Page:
[In addition to the various laws cited in the previous chapters.]

  1. One must be extremely careful to honor and revere his father and mother, for the Torah compares it to the honor and reverence of G‑d.
  2. Both man and woman are enjoined to honor and revere parents. However, a married woman is not in a position to supply her parents with their needs inasmuch as she depends on others, and she is therefore exempt thereof. But she is obligated to do for her parents all she can as long as her husband does not object.
  3. One must honor and respect his step-mother during his father's lifetime and his step-father during his mother's lifetime. It is proper that one honor and respect them even after the death of one's own parents.
  4. One must honor and respect his father-in-law and his mother-in-law (as we find that King David honored King Saul, who was his father- in-law, by calling him "my father"; see I Samuel 24:12). Likewise one must honor and respect grandparents. Also implied in this Mitzvah is that one must honor his elder brother and sister.
  5. If the father or mother is asleep and the key to one's store lies under their pillow, one must not waken them even if he should loose much profit thereby. However, if the father would benefit by being awakened, and if the son should fail to awake him he will grieve over the loss of the profit, it is the son's duty to arouse him since that will make the father happy. It is also the duty of children to arouse their father for the performance of any religious duty (which might otherwise be neglected) as all are equally bound to honor the Almighty.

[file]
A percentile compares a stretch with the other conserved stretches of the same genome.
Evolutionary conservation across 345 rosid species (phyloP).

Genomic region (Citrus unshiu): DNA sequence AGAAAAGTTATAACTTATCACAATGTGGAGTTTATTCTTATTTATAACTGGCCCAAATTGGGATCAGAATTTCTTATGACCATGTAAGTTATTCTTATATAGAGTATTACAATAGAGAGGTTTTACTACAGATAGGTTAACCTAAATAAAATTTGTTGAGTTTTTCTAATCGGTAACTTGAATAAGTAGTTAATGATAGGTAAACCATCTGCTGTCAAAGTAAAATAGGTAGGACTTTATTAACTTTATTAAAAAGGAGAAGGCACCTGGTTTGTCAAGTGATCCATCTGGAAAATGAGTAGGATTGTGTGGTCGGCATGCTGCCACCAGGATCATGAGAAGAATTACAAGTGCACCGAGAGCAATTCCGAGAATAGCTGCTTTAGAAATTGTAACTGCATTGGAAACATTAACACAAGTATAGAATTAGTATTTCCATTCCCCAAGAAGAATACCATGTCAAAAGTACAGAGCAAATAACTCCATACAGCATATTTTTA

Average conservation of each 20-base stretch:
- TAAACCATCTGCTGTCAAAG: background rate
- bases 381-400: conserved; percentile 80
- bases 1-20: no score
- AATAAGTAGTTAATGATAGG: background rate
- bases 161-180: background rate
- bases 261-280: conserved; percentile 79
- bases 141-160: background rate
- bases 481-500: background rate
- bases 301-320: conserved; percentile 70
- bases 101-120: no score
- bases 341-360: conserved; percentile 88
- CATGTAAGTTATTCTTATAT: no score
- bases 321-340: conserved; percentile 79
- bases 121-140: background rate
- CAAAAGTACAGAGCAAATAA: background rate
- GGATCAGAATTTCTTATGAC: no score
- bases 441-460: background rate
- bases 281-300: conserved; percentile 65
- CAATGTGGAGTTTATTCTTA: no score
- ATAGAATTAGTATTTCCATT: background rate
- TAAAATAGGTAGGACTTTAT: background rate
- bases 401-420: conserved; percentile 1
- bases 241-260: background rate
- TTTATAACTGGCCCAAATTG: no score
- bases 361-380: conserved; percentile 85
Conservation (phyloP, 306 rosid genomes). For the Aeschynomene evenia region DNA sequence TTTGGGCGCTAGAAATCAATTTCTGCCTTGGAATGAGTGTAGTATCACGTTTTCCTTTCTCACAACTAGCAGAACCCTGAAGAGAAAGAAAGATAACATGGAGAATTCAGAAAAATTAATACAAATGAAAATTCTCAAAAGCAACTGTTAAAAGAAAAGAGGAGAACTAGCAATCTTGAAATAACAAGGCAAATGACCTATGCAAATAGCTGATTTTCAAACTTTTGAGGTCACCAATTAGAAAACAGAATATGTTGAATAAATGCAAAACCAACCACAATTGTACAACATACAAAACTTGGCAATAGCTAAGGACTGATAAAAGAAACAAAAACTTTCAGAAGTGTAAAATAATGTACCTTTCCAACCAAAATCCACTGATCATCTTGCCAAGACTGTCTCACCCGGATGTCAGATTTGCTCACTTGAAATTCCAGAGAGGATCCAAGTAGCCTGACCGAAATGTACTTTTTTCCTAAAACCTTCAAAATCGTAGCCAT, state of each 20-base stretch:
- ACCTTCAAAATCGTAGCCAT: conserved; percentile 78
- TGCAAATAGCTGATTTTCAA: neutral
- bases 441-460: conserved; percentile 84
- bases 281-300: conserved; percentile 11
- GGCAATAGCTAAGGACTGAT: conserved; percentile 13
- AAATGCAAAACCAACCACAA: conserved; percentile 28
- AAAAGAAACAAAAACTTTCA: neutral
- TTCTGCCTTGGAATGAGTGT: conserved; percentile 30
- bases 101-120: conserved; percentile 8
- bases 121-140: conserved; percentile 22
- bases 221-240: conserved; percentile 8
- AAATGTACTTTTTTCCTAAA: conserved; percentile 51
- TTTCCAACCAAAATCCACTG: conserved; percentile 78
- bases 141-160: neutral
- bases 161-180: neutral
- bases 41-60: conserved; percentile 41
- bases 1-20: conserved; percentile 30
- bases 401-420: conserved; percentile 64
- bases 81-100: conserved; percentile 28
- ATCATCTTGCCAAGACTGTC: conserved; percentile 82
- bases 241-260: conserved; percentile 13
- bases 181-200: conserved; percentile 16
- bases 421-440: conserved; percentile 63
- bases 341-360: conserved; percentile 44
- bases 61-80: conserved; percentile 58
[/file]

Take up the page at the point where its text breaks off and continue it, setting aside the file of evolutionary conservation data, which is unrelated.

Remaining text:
6. If the mind of his father or mother is affected, one should make every effort to indulge the vagaries of the stricken parent, until G‑d will have mercy on the affected. But if the condition of the parent has grown worse and the son is no longer able to endure the strain, he may leave his father or mother provided he delegates others to give the parent proper care.
  7. When a child sees his parent violate the Torah he must not say to him "You have violated a command of the Torah"; he should rather say: "Father, is it not written in the Torah thus and thus?", speaking to him as though he were consulting him instead of admonishing him, so that the parent may correct himself without being put to shame.
  8. The Torah is rigorous not only with respect to him who strikes or curses his parents but also with him who puts them to shame. For he who treats them with contempt, even by using harsh words against them, even by a discourteous gesture, is cursed by G‑d, as it is said: "Cursed be he that dishonors his father or his mother." (Deut 27:16)
  9. One must honor his parents even after their death (see supra, pp. 21ff.). When mentioning parents after their demise one should add: "May his (or her) memory be a blessing."
  10. Although children are commanded to go to the aforementioned lengths in their relationship to their parents, the parent is forbidden to impose too heavy a yoke upon them, to be too exacting with them in matters pertaining to his honor, lest he cause them to stumble. He should forgive them and shut his eyes, for a parent has the right to forego the honor due him.